“If ever we have seen sadness in this world, it is in the case of those who are conscious of this enthralling enchantment and yet feel unable to extricate themselves from the wiles of the adversary.... We do not believe anything has happened to us over and above the experience of most practitioners; yet we almost shudder to recall instance after instance where life has been burdened with this direful deceit, and whole families involved in this secret malady. The remedies are few unless the will itself is rallied to a high determination, and then for a time fortified and affiliated with another will stronger than itself.”MEDM April 1904, page 113.5

    This is true. And whether the remedies be many or few, this is the only one that is sure. But it is also true that with no human will can any will be fortified or affiliated in any adequate degree whatever. A stronger human will may be found, and by it the weak will may be fortified in a certain sense by personal encouragement and watchful influence; but this, only while that stronger will is present. But even then there can be no such affiliation of wills as that the weaker will shall be really vitalized from the energy of the stronger. That is an impossible relationship between human wills. Under such circumstances the most that can possibly be done, is that the weaker will shall be encouraged and guarded by the stronger until it shall of itself recover its wasted energies. But that is not enough, by far, and therefore such a remedy can never be certain in its results.MEDM April 1904, page 113.6

    Far more than that is required if the wasted energies of the will are ever to be restored. What is required is that the stronger will shall be one that can be ever present; and which, at the same time, can be so affiliated with the weakened will that the weaker shall be actually vitalized and renewed by the very energy itself imparted from the stronger. It is evident that such a remedy would prove effectual and permanent. And there is such an one offered willingly to every enthralled soul. It is found alone in the will of the Lord Jesus Christ. There is a will with which by faith every weakened and enthralled will on earth may be fortified and affiliated; and that to such a degree that whereas it was a struggling, despairing victim, it may be transformed and translated into the glorious liberty of a conqueror: to such a degree that whereas the enthralled soul could only cry, “O wretched man that I am! who shall deliver me from the body of this death?” he may freely and gladly exclaim, “Thanks be to God, which giveth us the victory through our Lord Jesus Christ.”MEDM April 1904, page 114.1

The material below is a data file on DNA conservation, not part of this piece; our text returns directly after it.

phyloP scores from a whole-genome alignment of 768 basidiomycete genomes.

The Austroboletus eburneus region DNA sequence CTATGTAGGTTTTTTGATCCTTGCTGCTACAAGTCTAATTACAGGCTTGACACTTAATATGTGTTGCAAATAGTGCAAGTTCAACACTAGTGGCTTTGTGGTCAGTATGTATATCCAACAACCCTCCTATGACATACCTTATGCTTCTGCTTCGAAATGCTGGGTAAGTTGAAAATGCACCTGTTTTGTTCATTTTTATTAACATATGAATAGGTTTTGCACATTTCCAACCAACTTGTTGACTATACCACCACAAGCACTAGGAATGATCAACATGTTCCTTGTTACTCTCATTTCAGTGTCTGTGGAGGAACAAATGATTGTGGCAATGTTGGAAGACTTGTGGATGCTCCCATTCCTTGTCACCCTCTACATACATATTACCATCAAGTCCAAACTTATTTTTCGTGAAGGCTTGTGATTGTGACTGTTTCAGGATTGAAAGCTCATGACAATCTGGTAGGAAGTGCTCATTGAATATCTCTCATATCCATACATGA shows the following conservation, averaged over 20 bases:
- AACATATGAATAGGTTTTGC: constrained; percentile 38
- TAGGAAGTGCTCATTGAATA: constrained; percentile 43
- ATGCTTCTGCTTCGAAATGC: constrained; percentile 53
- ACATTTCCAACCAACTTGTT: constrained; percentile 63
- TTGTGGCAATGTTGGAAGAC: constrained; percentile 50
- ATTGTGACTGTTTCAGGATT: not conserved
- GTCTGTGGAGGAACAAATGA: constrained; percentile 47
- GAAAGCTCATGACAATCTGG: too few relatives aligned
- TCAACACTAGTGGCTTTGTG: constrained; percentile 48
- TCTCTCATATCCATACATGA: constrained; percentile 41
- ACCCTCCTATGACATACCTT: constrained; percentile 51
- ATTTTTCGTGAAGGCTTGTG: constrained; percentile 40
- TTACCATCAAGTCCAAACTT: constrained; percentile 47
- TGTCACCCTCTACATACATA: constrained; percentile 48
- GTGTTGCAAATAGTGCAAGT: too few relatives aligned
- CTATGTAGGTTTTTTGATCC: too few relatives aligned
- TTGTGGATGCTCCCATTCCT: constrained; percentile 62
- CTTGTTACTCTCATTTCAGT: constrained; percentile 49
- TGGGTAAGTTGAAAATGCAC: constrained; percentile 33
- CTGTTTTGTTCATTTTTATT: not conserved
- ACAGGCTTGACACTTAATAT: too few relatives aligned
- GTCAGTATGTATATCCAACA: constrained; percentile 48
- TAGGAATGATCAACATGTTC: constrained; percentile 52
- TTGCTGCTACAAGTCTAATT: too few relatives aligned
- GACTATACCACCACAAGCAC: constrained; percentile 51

Then, and so, God, in Christ, “worketh in us both to will and to do of his good pleasure.” Jesus is the great Physician, who will supply strength for every weakness, a remedy for every ill, freedom to every slave, and victory to every soul who will fight the good fight of faith. Through Jesus Christ alone every man may become master of himself: and so, alone, can he be “temperate in all things.”MEDM April 1904, page 114.2